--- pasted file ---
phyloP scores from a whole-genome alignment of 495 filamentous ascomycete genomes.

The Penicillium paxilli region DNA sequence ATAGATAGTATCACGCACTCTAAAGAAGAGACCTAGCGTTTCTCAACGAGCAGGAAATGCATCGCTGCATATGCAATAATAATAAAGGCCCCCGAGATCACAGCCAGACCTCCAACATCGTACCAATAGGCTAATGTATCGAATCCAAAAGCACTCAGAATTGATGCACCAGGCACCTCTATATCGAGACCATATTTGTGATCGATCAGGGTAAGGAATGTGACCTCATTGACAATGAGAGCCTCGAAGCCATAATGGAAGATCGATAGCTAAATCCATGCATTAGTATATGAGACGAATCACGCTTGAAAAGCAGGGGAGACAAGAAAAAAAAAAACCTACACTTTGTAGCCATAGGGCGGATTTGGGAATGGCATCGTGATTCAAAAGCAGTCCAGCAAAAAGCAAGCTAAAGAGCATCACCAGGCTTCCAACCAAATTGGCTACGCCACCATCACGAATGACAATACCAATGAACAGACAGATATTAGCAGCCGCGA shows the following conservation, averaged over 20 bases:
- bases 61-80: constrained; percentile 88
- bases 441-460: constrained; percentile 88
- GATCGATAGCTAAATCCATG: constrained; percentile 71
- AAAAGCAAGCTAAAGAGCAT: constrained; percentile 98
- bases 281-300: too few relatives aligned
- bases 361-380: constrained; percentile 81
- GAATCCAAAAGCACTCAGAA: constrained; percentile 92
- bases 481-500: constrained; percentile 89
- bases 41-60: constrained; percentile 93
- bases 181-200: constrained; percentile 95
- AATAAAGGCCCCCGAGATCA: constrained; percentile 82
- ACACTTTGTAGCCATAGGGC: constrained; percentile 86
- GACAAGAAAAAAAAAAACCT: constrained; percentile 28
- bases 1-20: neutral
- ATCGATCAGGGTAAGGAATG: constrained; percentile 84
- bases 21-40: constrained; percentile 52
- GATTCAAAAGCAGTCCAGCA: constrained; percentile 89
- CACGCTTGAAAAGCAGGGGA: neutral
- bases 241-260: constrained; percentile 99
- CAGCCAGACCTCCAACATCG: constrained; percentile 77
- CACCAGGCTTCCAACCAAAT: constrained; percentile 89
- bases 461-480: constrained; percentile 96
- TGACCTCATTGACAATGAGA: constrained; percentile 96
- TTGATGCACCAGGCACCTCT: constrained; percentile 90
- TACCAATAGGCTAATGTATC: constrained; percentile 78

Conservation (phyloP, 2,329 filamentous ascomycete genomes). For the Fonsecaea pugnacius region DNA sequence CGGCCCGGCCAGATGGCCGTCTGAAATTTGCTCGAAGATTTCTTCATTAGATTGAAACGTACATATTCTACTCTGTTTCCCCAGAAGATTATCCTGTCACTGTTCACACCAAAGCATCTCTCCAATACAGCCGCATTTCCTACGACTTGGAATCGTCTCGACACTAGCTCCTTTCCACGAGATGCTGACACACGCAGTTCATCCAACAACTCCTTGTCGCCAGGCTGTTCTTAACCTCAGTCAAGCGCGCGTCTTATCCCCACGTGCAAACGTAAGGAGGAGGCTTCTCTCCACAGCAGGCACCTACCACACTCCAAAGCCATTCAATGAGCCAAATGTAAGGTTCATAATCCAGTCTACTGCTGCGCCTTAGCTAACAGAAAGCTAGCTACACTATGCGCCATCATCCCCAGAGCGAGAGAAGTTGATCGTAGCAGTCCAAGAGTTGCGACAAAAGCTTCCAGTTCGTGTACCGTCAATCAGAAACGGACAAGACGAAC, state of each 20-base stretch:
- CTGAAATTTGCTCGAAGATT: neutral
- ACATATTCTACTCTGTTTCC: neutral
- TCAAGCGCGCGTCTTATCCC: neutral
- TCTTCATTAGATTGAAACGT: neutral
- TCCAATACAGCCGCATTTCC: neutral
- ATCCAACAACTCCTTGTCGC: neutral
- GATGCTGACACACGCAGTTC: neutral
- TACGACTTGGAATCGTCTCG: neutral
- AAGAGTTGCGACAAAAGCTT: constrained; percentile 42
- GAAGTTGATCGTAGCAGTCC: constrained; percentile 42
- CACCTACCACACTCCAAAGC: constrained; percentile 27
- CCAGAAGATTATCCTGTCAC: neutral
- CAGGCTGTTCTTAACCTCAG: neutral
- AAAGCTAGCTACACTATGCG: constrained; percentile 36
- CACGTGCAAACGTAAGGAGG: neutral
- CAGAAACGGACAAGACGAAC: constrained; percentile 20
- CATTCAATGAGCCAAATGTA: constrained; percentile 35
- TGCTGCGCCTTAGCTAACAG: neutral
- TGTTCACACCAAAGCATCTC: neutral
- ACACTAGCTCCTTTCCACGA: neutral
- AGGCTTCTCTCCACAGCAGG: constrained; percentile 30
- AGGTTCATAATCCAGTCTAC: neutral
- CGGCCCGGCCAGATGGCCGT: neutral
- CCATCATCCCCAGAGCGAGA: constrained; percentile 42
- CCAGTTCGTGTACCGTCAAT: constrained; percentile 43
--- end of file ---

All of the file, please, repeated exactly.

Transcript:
phyloP scores from a whole-genome alignment of 495 filamentous ascomycete genomes.

The Penicillium paxilli region DNA sequence ATAGATAGTATCACGCACTCTAAAGAAGAGACCTAGCGTTTCTCAACGAGCAGGAAATGCATCGCTGCATATGCAATAATAATAAAGGCCCCCGAGATCACAGCCAGACCTCCAACATCGTACCAATAGGCTAATGTATCGAATCCAAAAGCACTCAGAATTGATGCACCAGGCACCTCTATATCGAGACCATATTTGTGATCGATCAGGGTAAGGAATGTGACCTCATTGACAATGAGAGCCTCGAAGCCATAATGGAAGATCGATAGCTAAATCCATGCATTAGTATATGAGACGAATCACGCTTGAAAAGCAGGGGAGACAAGAAAAAAAAAAACCTACACTTTGTAGCCATAGGGCGGATTTGGGAATGGCATCGTGATTCAAAAGCAGTCCAGCAAAAAGCAAGCTAAAGAGCATCACCAGGCTTCCAACCAAATTGGCTACGCCACCATCACGAATGACAATACCAATGAACAGACAGATATTAGCAGCCGCGA shows the following conservation, averaged over 20 bases:
- bases 61-80: constrained; percentile 88
- bases 441-460: constrained; percentile 88
- GATCGATAGCTAAATCCATG: constrained; percentile 71
- AAAAGCAAGCTAAAGAGCAT: constrained; percentile 98
- bases 281-300: too few relatives aligned
- bases 361-380: constrained; percentile 81
- GAATCCAAAAGCACTCAGAA: constrained; percentile 92
- bases 481-500: constrained; percentile 89
- bases 41-60: constrained; percentile 93
- bases 181-200: constrained; percentile 95
- AATAAAGGCCCCCGAGATCA: constrained; percentile 82
- ACACTTTGTAGCCATAGGGC: constrained; percentile 86
- GACAAGAAAAAAAAAAACCT: constrained; percentile 28
- bases 1-20: neutral
- ATCGATCAGGGTAAGGAATG: constrained; percentile 84
- bases 21-40: constrained; percentile 52
- GATTCAAAAGCAGTCCAGCA: constrained; percentile 89
- CACGCTTGAAAAGCAGGGGA: neutral
- bases 241-260: constrained; percentile 99
- CAGCCAGACCTCCAACATCG: constrained; percentile 77
- CACCAGGCTTCCAACCAAAT: constrained; percentile 89
- bases 461-480: constrained; percentile 96
- TGACCTCATTGACAATGAGA: constrained; percentile 96
- TTGATGCACCAGGCACCTCT: constrained; percentile 90
- TACCAATAGGCTAATGTATC: constrained; percentile 78

Conservation (phyloP, 2,329 filamentous ascomycete genomes). For the Fonsecaea pugnacius region DNA sequence CGGCCCGGCCAGATGGCCGTCTGAAATTTGCTCGAAGATTTCTTCATTAGATTGAAACGTACATATTCTACTCTGTTTCCCCAGAAGATTATCCTGTCACTGTTCACACCAAAGCATCTCTCCAATACAGCCGCATTTCCTACGACTTGGAATCGTCTCGACACTAGCTCCTTTCCACGAGATGCTGACACACGCAGTTCATCCAACAACTCCTTGTCGCCAGGCTGTTCTTAACCTCAGTCAAGCGCGCGTCTTATCCCCACGTGCAAACGTAAGGAGGAGGCTTCTCTCCACAGCAGGCACCTACCACACTCCAAAGCCATTCAATGAGCCAAATGTAAGGTTCATAATCCAGTCTACTGCTGCGCCTTAGCTAACAGAAAGCTAGCTACACTATGCGCCATCATCCCCAGAGCGAGAGAAGTTGATCGTAGCAGTCCAAGAGTTGCGACAAAAGCTTCCAGTTCGTGTACCGTCAATCAGAAACGGACAAGACGAAC, state of each 20-base stretch:
- CTGAAATTTGCTCGAAGATT: neutral
- ACATATTCTACTCTGTTTCC: neutral
- TCAAGCGCGCGTCTTATCCC: neutral
- TCTTCATTAGATTGAAACGT: neutral
- TCCAATACAGCCGCATTTCC: neutral
- ATCCAACAACTCCTTGTCGC: neutral
- GATGCTGACACACGCAGTTC: neutral
- TACGACTTGGAATCGTCTCG: neutral
- AAGAGTTGCGACAAAAGCTT: constrained; percentile 42
- GAAGTTGATCGTAGCAGTCC: constrained; percentile 42
- CACCTACCACACTCCAAAGC: constrained; percentile 27
- CCAGAAGATTATCCTGTCAC: neutral
- CAGGCTGTTCTTAACCTCAG: neutral
- AAAGCTAGCTACACTATGCG: constrained; percentile 36
- CACGTGCAAACGTAAGGAGG: neutral
- CAGAAACGGACAAGACGAAC: constrained; percentile 20
- CATTCAATGAGCCAAATGTA: constrained; percentile 35
- TGCTGCGCCTTAGCTAACAG: neutral
- TGTTCACACCAAAGCATCTC: neutral
- ACACTAGCTCCTTTCCACGA: neutral
- AGGCTTCTCTCCACAGCAGG: constrained; percentile 30
- AGGTTCATAATCCAGTCTAC: neutral
- CGGCCCGGCCAGATGGCCGT: neutral
- CCATCATCCCCAGAGCGAGA: constrained; percentile 42
- CCAGTTCGTGTACCGTCAAT: constrained; percentile 43